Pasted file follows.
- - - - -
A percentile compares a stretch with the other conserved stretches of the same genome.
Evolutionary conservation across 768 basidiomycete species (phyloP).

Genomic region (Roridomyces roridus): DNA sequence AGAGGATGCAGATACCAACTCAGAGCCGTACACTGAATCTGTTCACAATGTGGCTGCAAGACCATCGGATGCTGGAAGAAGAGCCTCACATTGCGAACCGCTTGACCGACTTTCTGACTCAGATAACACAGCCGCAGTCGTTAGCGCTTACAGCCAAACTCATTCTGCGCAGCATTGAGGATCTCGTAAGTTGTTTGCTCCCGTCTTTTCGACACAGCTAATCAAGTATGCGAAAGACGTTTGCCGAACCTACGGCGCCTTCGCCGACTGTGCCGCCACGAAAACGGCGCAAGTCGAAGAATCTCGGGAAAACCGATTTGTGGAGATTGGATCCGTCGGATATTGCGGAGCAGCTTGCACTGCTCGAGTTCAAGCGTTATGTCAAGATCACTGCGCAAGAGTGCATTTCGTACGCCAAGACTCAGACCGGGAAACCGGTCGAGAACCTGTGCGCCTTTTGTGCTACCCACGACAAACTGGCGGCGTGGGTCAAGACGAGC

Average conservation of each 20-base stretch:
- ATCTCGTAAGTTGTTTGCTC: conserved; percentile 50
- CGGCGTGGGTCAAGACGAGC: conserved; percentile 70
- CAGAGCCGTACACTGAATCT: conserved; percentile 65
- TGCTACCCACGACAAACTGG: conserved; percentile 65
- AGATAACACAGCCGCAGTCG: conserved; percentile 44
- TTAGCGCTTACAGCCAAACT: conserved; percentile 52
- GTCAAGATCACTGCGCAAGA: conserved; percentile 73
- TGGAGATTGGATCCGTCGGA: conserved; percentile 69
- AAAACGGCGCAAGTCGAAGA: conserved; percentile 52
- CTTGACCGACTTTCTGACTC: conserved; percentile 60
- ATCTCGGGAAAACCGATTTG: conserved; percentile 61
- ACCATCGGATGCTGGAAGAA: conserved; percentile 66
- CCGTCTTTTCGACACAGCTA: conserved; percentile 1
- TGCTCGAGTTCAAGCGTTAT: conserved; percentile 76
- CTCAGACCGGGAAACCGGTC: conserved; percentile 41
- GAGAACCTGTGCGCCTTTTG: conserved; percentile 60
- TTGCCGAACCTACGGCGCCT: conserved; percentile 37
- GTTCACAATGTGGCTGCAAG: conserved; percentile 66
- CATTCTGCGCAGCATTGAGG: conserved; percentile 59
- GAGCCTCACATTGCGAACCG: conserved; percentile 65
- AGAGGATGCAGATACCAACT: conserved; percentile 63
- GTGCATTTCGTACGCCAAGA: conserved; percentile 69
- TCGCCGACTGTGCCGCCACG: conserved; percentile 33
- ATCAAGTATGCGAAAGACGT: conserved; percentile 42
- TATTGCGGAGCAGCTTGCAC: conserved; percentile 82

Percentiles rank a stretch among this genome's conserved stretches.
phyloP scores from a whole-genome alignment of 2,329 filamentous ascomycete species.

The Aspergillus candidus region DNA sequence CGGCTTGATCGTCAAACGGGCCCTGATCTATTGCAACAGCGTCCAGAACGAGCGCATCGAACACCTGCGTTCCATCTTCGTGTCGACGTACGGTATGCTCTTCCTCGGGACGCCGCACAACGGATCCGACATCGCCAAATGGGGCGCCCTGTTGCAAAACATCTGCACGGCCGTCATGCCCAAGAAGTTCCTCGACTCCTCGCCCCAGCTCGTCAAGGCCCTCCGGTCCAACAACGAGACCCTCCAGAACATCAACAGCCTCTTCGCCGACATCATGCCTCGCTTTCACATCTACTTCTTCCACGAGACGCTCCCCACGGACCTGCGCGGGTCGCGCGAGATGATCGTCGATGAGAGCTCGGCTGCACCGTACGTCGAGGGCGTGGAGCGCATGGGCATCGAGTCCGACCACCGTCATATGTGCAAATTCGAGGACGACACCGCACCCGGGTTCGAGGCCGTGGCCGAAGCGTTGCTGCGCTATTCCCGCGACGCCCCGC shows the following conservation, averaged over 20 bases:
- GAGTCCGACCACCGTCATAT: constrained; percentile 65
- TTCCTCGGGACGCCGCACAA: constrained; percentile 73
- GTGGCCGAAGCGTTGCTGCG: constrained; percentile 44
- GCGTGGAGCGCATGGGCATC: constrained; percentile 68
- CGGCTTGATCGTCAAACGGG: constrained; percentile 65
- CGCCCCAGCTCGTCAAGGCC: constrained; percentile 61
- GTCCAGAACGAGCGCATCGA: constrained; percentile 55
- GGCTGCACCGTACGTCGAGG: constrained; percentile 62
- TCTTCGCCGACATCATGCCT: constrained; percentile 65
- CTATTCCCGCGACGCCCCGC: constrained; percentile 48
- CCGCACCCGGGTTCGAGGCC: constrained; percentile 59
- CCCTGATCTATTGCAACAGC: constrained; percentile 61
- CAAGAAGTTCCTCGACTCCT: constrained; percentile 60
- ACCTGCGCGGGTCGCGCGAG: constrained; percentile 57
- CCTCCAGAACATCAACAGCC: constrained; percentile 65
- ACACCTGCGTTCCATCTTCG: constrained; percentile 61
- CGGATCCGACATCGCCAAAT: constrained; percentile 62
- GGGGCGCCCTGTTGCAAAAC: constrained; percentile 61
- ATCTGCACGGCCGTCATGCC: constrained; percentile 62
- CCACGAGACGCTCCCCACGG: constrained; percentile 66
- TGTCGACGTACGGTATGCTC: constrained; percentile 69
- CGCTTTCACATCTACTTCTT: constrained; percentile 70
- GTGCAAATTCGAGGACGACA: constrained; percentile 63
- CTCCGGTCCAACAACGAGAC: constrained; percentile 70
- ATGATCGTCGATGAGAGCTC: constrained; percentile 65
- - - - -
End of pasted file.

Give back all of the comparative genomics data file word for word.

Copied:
A percentile compares a stretch with the other conserved stretches of the same genome.
Evolutionary conservation across 768 basidiomycete species (phyloP).

Genomic region (Roridomyces roridus): DNA sequence AGAGGATGCAGATACCAACTCAGAGCCGTACACTGAATCTGTTCACAATGTGGCTGCAAGACCATCGGATGCTGGAAGAAGAGCCTCACATTGCGAACCGCTTGACCGACTTTCTGACTCAGATAACACAGCCGCAGTCGTTAGCGCTTACAGCCAAACTCATTCTGCGCAGCATTGAGGATCTCGTAAGTTGTTTGCTCCCGTCTTTTCGACACAGCTAATCAAGTATGCGAAAGACGTTTGCCGAACCTACGGCGCCTTCGCCGACTGTGCCGCCACGAAAACGGCGCAAGTCGAAGAATCTCGGGAAAACCGATTTGTGGAGATTGGATCCGTCGGATATTGCGGAGCAGCTTGCACTGCTCGAGTTCAAGCGTTATGTCAAGATCACTGCGCAAGAGTGCATTTCGTACGCCAAGACTCAGACCGGGAAACCGGTCGAGAACCTGTGCGCCTTTTGTGCTACCCACGACAAACTGGCGGCGTGGGTCAAGACGAGC

Average conservation of each 20-base stretch:
- ATCTCGTAAGTTGTTTGCTC: conserved; percentile 50
- CGGCGTGGGTCAAGACGAGC: conserved; percentile 70
- CAGAGCCGTACACTGAATCT: conserved; percentile 65
- TGCTACCCACGACAAACTGG: conserved; percentile 65
- AGATAACACAGCCGCAGTCG: conserved; percentile 44
- TTAGCGCTTACAGCCAAACT: conserved; percentile 52
- GTCAAGATCACTGCGCAAGA: conserved; percentile 73
- TGGAGATTGGATCCGTCGGA: conserved; percentile 69
- AAAACGGCGCAAGTCGAAGA: conserved; percentile 52
- CTTGACCGACTTTCTGACTC: conserved; percentile 60
- ATCTCGGGAAAACCGATTTG: conserved; percentile 61
- ACCATCGGATGCTGGAAGAA: conserved; percentile 66
- CCGTCTTTTCGACACAGCTA: conserved; percentile 1
- TGCTCGAGTTCAAGCGTTAT: conserved; percentile 76
- CTCAGACCGGGAAACCGGTC: conserved; percentile 41
- GAGAACCTGTGCGCCTTTTG: conserved; percentile 60
- TTGCCGAACCTACGGCGCCT: conserved; percentile 37
- GTTCACAATGTGGCTGCAAG: conserved; percentile 66
- CATTCTGCGCAGCATTGAGG: conserved; percentile 59
- GAGCCTCACATTGCGAACCG: conserved; percentile 65
- AGAGGATGCAGATACCAACT: conserved; percentile 63
- GTGCATTTCGTACGCCAAGA: conserved; percentile 69
- TCGCCGACTGTGCCGCCACG: conserved; percentile 33
- ATCAAGTATGCGAAAGACGT: conserved; percentile 42
- TATTGCGGAGCAGCTTGCAC: conserved; percentile 82

Percentiles rank a stretch among this genome's conserved stretches.
phyloP scores from a whole-genome alignment of 2,329 filamentous ascomycete species.

The Aspergillus candidus region DNA sequence CGGCTTGATCGTCAAACGGGCCCTGATCTATTGCAACAGCGTCCAGAACGAGCGCATCGAACACCTGCGTTCCATCTTCGTGTCGACGTACGGTATGCTCTTCCTCGGGACGCCGCACAACGGATCCGACATCGCCAAATGGGGCGCCCTGTTGCAAAACATCTGCACGGCCGTCATGCCCAAGAAGTTCCTCGACTCCTCGCCCCAGCTCGTCAAGGCCCTCCGGTCCAACAACGAGACCCTCCAGAACATCAACAGCCTCTTCGCCGACATCATGCCTCGCTTTCACATCTACTTCTTCCACGAGACGCTCCCCACGGACCTGCGCGGGTCGCGCGAGATGATCGTCGATGAGAGCTCGGCTGCACCGTACGTCGAGGGCGTGGAGCGCATGGGCATCGAGTCCGACCACCGTCATATGTGCAAATTCGAGGACGACACCGCACCCGGGTTCGAGGCCGTGGCCGAAGCGTTGCTGCGCTATTCCCGCGACGCCCCGC shows the following conservation, averaged over 20 bases:
- GAGTCCGACCACCGTCATAT: constrained; percentile 65
- TTCCTCGGGACGCCGCACAA: constrained; percentile 73
- GTGGCCGAAGCGTTGCTGCG: constrained; percentile 44
- GCGTGGAGCGCATGGGCATC: constrained; percentile 68
- CGGCTTGATCGTCAAACGGG: constrained; percentile 65
- CGCCCCAGCTCGTCAAGGCC: constrained; percentile 61
- GTCCAGAACGAGCGCATCGA: constrained; percentile 55
- GGCTGCACCGTACGTCGAGG: constrained; percentile 62
- TCTTCGCCGACATCATGCCT: constrained; percentile 65
- CTATTCCCGCGACGCCCCGC: constrained; percentile 48
- CCGCACCCGGGTTCGAGGCC: constrained; percentile 59
- CCCTGATCTATTGCAACAGC: constrained; percentile 61
- CAAGAAGTTCCTCGACTCCT: constrained; percentile 60
- ACCTGCGCGGGTCGCGCGAG: constrained; percentile 57
- CCTCCAGAACATCAACAGCC: constrained; percentile 65
- ACACCTGCGTTCCATCTTCG: constrained; percentile 61
- CGGATCCGACATCGCCAAAT: constrained; percentile 62
- GGGGCGCCCTGTTGCAAAAC: constrained; percentile 61
- ATCTGCACGGCCGTCATGCC: constrained; percentile 62
- CCACGAGACGCTCCCCACGG: constrained; percentile 66
- TGTCGACGTACGGTATGCTC: constrained; percentile 69
- CGCTTTCACATCTACTTCTT: constrained; percentile 70
- GTGCAAATTCGAGGACGACA: constrained; percentile 63
- CTCCGGTCCAACAACGAGAC: constrained; percentile 70
- ATGATCGTCGATGAGAGCTC: constrained; percentile 65